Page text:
Better Markets is celebrating its 10-year anniversary this month. To mark the event, Better Markets will publish a series of blog posts profiling members of its staff and highlighting the work they do as lawyers, regulatory and legislative specialists, researchers, administrators, and fundraisers as they fight for the economic security, opportunity and prosperity of all Americans, particularly those who are disenfranchised.
Spotlight: Lev Bagramian, senior securities policy adviser
Background: Lev joined Better Markets in 2016. He is a subject matter expert on securities and tracks and responds to the actions of the Securities and Exchange Commission. He brings a comprehensive understanding of legislative and federal policymaking processes and Congressional oversight of financial industry and regulatory agencies thanks to his work on the Hill during which he assisted with drafting the 2010 Dodd-Frank Act’s securities and investor protection sections. Immediately prior to joining Better Markets, Lev was the head of legislative affairs at the Municipal Securities Rulemaking Board, solely responsible for developing and execution its Congressional and administration policy.
What are you most proud of regarding your work at Better Markets?
What I find deeply rewarding is Better Market’s active and effective engagement on policies that impact ordinary Americans who borrow from banks, save through their 401(k)s, purchase cars and houses, open small businesses or exercise their shareholder rights. Our focus on issues that normally don’t get enough attention but are important for the financial safety and prosperity of ordinary Americans is what motivates—and is a source of pride—for me.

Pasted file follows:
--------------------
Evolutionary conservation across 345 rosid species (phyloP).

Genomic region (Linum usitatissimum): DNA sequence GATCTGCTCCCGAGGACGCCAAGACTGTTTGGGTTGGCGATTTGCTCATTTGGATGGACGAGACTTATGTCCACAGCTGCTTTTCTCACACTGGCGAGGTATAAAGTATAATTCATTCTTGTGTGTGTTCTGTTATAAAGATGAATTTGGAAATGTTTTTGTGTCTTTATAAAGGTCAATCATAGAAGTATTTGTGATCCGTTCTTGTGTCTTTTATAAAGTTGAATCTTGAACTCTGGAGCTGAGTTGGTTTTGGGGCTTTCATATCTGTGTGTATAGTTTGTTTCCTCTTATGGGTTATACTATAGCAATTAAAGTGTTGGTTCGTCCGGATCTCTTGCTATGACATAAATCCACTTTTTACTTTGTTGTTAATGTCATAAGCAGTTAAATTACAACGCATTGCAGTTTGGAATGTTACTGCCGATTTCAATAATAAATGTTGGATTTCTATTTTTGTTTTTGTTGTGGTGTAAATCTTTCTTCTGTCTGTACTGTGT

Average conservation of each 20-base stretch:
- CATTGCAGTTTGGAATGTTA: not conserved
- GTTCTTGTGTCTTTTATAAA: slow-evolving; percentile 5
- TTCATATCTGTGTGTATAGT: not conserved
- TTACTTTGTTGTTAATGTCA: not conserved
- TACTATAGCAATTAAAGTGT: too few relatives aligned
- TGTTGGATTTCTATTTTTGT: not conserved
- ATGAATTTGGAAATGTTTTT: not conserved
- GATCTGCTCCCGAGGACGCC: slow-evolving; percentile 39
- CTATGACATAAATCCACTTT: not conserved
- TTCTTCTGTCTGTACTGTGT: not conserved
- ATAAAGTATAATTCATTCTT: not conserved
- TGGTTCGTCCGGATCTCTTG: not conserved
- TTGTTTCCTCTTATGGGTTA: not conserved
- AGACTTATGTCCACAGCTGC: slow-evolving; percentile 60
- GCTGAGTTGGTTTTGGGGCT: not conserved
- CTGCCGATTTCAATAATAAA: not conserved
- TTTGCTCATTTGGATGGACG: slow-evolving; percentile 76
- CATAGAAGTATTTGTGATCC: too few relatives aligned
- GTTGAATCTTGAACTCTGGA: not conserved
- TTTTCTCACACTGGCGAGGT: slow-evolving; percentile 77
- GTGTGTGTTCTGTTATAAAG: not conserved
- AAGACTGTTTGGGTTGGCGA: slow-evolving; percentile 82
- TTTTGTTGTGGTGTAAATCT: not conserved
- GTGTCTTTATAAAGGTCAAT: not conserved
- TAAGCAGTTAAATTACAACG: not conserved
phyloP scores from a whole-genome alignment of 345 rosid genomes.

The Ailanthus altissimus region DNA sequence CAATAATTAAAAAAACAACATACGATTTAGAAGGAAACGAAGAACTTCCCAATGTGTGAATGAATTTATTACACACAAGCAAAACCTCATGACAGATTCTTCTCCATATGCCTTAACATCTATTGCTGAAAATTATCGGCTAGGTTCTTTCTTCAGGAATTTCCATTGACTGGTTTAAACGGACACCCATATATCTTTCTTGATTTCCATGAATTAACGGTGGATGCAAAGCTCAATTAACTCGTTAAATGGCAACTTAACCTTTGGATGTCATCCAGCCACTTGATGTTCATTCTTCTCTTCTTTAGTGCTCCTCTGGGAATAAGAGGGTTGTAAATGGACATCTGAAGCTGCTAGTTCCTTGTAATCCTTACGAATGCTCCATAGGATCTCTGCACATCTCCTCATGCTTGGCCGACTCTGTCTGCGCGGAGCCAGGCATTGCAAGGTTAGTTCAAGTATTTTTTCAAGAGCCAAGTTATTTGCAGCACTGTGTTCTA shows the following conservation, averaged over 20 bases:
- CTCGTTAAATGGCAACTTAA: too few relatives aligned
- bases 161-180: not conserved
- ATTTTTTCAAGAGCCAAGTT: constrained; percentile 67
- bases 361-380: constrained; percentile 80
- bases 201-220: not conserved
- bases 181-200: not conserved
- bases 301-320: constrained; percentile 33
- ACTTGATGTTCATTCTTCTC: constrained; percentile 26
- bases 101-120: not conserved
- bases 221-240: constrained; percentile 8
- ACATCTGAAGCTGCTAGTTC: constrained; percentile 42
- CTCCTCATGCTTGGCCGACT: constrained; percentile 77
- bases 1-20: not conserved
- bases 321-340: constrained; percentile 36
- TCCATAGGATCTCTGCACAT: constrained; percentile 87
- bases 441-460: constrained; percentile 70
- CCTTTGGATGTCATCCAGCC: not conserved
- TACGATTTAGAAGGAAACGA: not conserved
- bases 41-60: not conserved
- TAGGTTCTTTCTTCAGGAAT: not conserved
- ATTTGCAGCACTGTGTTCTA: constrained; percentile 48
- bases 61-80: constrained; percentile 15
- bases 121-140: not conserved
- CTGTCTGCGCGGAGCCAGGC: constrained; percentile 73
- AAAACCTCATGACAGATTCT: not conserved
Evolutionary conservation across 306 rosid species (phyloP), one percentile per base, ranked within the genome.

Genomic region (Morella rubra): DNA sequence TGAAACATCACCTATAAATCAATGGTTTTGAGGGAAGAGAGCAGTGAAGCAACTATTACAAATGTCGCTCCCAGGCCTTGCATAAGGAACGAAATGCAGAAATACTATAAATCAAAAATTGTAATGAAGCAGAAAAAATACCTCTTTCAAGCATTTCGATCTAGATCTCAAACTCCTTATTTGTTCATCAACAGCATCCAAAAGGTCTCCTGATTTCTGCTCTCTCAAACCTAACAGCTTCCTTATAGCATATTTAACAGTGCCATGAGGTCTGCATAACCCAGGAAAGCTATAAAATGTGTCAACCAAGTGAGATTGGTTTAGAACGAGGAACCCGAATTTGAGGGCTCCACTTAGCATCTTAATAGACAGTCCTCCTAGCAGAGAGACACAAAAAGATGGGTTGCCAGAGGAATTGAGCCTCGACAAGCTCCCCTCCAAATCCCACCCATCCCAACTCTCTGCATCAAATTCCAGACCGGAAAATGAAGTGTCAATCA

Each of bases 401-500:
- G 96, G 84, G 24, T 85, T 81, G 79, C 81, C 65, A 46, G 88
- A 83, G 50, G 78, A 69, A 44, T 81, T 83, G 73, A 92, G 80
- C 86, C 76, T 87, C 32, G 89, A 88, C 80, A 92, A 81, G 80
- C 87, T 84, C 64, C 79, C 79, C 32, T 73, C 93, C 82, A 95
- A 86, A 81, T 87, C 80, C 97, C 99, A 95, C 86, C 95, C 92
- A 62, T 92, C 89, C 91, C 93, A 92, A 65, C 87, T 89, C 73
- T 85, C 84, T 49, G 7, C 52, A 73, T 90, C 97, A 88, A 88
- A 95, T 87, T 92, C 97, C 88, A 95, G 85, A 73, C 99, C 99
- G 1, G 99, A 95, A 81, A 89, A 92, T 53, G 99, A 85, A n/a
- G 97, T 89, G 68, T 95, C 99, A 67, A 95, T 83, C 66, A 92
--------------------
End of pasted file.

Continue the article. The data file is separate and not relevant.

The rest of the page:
We focus on reducing conflicted advice that savers and retirees may receive from their financial professionals. This means that savers and retirees can hold on to more of their hard-earned money. We also focus on reducing costs for financial intermediation and strengthening regulators’ abilities to detect and punish predatory practices. And our advocacy is trained on holding corporate executives accountable, so they take less undue risks (that threaten the safety and stability of the financial system) and don’t pursue profit-making endeavors that ruin the environment or deepen social injustice.
Better Markets also believes in holding regulators—those tasked with enforcing laws and protecting those who cannot protect themselves—responsible for their actions. Some fall short of fulfilling their mission and so we hold them responsible for their inaction, or is sadly often the case, harmful actions. We know that regulators can—and often do—get captured by those entities that they are called upon to police. This regulatory-capture is harmful to the interests of ordinary Americans. Better Markets’ dual role—supporting and influencing regulators in their policymaking and holding them accountable when they fall short—is critical so that agencies are filled with dedicated, public-oriented experts and that they fulfill their statutorily-set missions.